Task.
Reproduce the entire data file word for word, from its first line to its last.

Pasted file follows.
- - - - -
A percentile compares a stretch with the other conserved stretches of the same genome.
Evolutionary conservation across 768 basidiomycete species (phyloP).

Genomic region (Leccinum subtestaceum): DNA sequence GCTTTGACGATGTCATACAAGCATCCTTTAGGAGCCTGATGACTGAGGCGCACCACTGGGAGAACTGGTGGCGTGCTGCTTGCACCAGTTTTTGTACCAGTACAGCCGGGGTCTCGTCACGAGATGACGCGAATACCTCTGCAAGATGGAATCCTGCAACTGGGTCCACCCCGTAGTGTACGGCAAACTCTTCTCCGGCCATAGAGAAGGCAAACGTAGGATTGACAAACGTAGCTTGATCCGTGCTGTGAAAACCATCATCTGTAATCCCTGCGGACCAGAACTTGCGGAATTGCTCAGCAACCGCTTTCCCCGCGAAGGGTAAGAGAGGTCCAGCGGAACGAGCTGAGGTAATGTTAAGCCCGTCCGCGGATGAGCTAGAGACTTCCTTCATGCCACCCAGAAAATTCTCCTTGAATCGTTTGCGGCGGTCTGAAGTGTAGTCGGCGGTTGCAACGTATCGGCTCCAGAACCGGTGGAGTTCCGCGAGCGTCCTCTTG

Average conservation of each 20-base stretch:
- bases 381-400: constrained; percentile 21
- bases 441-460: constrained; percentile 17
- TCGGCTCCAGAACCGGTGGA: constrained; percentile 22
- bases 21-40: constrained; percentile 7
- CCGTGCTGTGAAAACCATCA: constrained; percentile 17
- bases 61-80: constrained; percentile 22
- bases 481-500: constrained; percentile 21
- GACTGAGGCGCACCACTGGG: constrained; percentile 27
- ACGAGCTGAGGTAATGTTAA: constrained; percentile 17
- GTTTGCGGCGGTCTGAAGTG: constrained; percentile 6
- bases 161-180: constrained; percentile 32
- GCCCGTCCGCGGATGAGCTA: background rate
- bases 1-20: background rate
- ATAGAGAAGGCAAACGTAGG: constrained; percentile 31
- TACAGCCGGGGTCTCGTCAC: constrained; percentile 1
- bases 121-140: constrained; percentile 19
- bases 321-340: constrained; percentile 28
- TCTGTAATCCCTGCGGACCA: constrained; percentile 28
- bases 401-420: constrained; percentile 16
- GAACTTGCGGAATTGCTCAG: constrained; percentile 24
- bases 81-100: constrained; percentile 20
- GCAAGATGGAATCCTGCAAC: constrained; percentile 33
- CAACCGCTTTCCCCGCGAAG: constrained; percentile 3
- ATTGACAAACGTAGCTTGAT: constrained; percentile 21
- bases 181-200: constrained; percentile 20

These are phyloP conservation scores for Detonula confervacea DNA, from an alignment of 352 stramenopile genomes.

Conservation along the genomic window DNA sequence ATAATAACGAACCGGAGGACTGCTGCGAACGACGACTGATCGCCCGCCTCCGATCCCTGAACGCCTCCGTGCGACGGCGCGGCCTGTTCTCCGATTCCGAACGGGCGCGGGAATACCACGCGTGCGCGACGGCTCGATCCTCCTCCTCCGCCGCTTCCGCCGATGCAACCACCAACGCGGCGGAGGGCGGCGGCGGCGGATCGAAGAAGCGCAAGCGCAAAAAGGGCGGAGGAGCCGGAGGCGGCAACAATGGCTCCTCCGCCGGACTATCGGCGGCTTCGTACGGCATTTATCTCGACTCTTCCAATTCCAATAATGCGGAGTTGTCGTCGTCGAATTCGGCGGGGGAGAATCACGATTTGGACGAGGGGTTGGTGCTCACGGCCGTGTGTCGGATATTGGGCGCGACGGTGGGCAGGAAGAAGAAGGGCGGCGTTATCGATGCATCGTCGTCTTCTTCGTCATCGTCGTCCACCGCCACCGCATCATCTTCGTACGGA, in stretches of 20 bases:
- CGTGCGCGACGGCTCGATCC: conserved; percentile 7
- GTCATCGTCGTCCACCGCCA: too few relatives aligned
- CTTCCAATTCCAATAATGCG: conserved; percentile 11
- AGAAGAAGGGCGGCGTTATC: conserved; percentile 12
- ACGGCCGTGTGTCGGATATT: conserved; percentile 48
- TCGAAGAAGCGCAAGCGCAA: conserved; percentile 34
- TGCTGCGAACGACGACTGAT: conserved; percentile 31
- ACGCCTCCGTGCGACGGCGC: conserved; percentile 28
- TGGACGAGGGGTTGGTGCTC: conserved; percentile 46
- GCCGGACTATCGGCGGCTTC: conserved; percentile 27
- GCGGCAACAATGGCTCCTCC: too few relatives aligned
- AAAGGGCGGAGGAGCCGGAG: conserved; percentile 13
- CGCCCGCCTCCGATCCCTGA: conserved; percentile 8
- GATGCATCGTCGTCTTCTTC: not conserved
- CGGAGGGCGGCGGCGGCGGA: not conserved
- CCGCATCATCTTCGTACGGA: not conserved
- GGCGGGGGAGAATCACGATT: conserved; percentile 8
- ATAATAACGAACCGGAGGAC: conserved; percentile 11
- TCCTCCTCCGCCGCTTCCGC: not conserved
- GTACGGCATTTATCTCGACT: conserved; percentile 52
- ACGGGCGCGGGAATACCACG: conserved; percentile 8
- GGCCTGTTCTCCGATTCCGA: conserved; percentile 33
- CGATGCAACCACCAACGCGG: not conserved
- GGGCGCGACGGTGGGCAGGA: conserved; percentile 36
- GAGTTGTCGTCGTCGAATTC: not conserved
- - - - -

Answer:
A percentile compares a stretch with the other conserved stretches of the same genome.
Evolutionary conservation across 768 basidiomycete species (phyloP).

Genomic region (Leccinum subtestaceum): DNA sequence GCTTTGACGATGTCATACAAGCATCCTTTAGGAGCCTGATGACTGAGGCGCACCACTGGGAGAACTGGTGGCGTGCTGCTTGCACCAGTTTTTGTACCAGTACAGCCGGGGTCTCGTCACGAGATGACGCGAATACCTCTGCAAGATGGAATCCTGCAACTGGGTCCACCCCGTAGTGTACGGCAAACTCTTCTCCGGCCATAGAGAAGGCAAACGTAGGATTGACAAACGTAGCTTGATCCGTGCTGTGAAAACCATCATCTGTAATCCCTGCGGACCAGAACTTGCGGAATTGCTCAGCAACCGCTTTCCCCGCGAAGGGTAAGAGAGGTCCAGCGGAACGAGCTGAGGTAATGTTAAGCCCGTCCGCGGATGAGCTAGAGACTTCCTTCATGCCACCCAGAAAATTCTCCTTGAATCGTTTGCGGCGGTCTGAAGTGTAGTCGGCGGTTGCAACGTATCGGCTCCAGAACCGGTGGAGTTCCGCGAGCGTCCTCTTG

Average conservation of each 20-base stretch:
- bases 381-400: constrained; percentile 21
- bases 441-460: constrained; percentile 17
- TCGGCTCCAGAACCGGTGGA: constrained; percentile 22
- bases 21-40: constrained; percentile 7
- CCGTGCTGTGAAAACCATCA: constrained; percentile 17
- bases 61-80: constrained; percentile 22
- bases 481-500: constrained; percentile 21
- GACTGAGGCGCACCACTGGG: constrained; percentile 27
- ACGAGCTGAGGTAATGTTAA: constrained; percentile 17
- GTTTGCGGCGGTCTGAAGTG: constrained; percentile 6
- bases 161-180: constrained; percentile 32
- GCCCGTCCGCGGATGAGCTA: background rate
- bases 1-20: background rate
- ATAGAGAAGGCAAACGTAGG: constrained; percentile 31
- TACAGCCGGGGTCTCGTCAC: constrained; percentile 1
- bases 121-140: constrained; percentile 19
- bases 321-340: constrained; percentile 28
- TCTGTAATCCCTGCGGACCA: constrained; percentile 28
- bases 401-420: constrained; percentile 16
- GAACTTGCGGAATTGCTCAG: constrained; percentile 24
- bases 81-100: constrained; percentile 20
- GCAAGATGGAATCCTGCAAC: constrained; percentile 33
- CAACCGCTTTCCCCGCGAAG: constrained; percentile 3
- ATTGACAAACGTAGCTTGAT: constrained; percentile 21
- bases 181-200: constrained; percentile 20

These are phyloP conservation scores for Detonula confervacea DNA, from an alignment of 352 stramenopile genomes.

Conservation along the genomic window DNA sequence ATAATAACGAACCGGAGGACTGCTGCGAACGACGACTGATCGCCCGCCTCCGATCCCTGAACGCCTCCGTGCGACGGCGCGGCCTGTTCTCCGATTCCGAACGGGCGCGGGAATACCACGCGTGCGCGACGGCTCGATCCTCCTCCTCCGCCGCTTCCGCCGATGCAACCACCAACGCGGCGGAGGGCGGCGGCGGCGGATCGAAGAAGCGCAAGCGCAAAAAGGGCGGAGGAGCCGGAGGCGGCAACAATGGCTCCTCCGCCGGACTATCGGCGGCTTCGTACGGCATTTATCTCGACTCTTCCAATTCCAATAATGCGGAGTTGTCGTCGTCGAATTCGGCGGGGGAGAATCACGATTTGGACGAGGGGTTGGTGCTCACGGCCGTGTGTCGGATATTGGGCGCGACGGTGGGCAGGAAGAAGAAGGGCGGCGTTATCGATGCATCGTCGTCTTCTTCGTCATCGTCGTCCACCGCCACCGCATCATCTTCGTACGGA, in stretches of 20 bases:
- CGTGCGCGACGGCTCGATCC: conserved; percentile 7
- GTCATCGTCGTCCACCGCCA: too few relatives aligned
- CTTCCAATTCCAATAATGCG: conserved; percentile 11
- AGAAGAAGGGCGGCGTTATC: conserved; percentile 12
- ACGGCCGTGTGTCGGATATT: conserved; percentile 48
- TCGAAGAAGCGCAAGCGCAA: conserved; percentile 34
- TGCTGCGAACGACGACTGAT: conserved; percentile 31
- ACGCCTCCGTGCGACGGCGC: conserved; percentile 28
- TGGACGAGGGGTTGGTGCTC: conserved; percentile 46
- GCCGGACTATCGGCGGCTTC: conserved; percentile 27
- GCGGCAACAATGGCTCCTCC: too few relatives aligned
- AAAGGGCGGAGGAGCCGGAG: conserved; percentile 13
- CGCCCGCCTCCGATCCCTGA: conserved; percentile 8
- GATGCATCGTCGTCTTCTTC: not conserved
- CGGAGGGCGGCGGCGGCGGA: not conserved
- CCGCATCATCTTCGTACGGA: not conserved
- GGCGGGGGAGAATCACGATT: conserved; percentile 8
- ATAATAACGAACCGGAGGAC: conserved; percentile 11
- TCCTCCTCCGCCGCTTCCGC: not conserved
- GTACGGCATTTATCTCGACT: conserved; percentile 52
- ACGGGCGCGGGAATACCACG: conserved; percentile 8
- GGCCTGTTCTCCGATTCCGA: conserved; percentile 33
- CGATGCAACCACCAACGCGG: not conserved
- GGGCGCGACGGTGGGCAGGA: conserved; percentile 36
- GAGTTGTCGTCGTCGAATTC: not conserved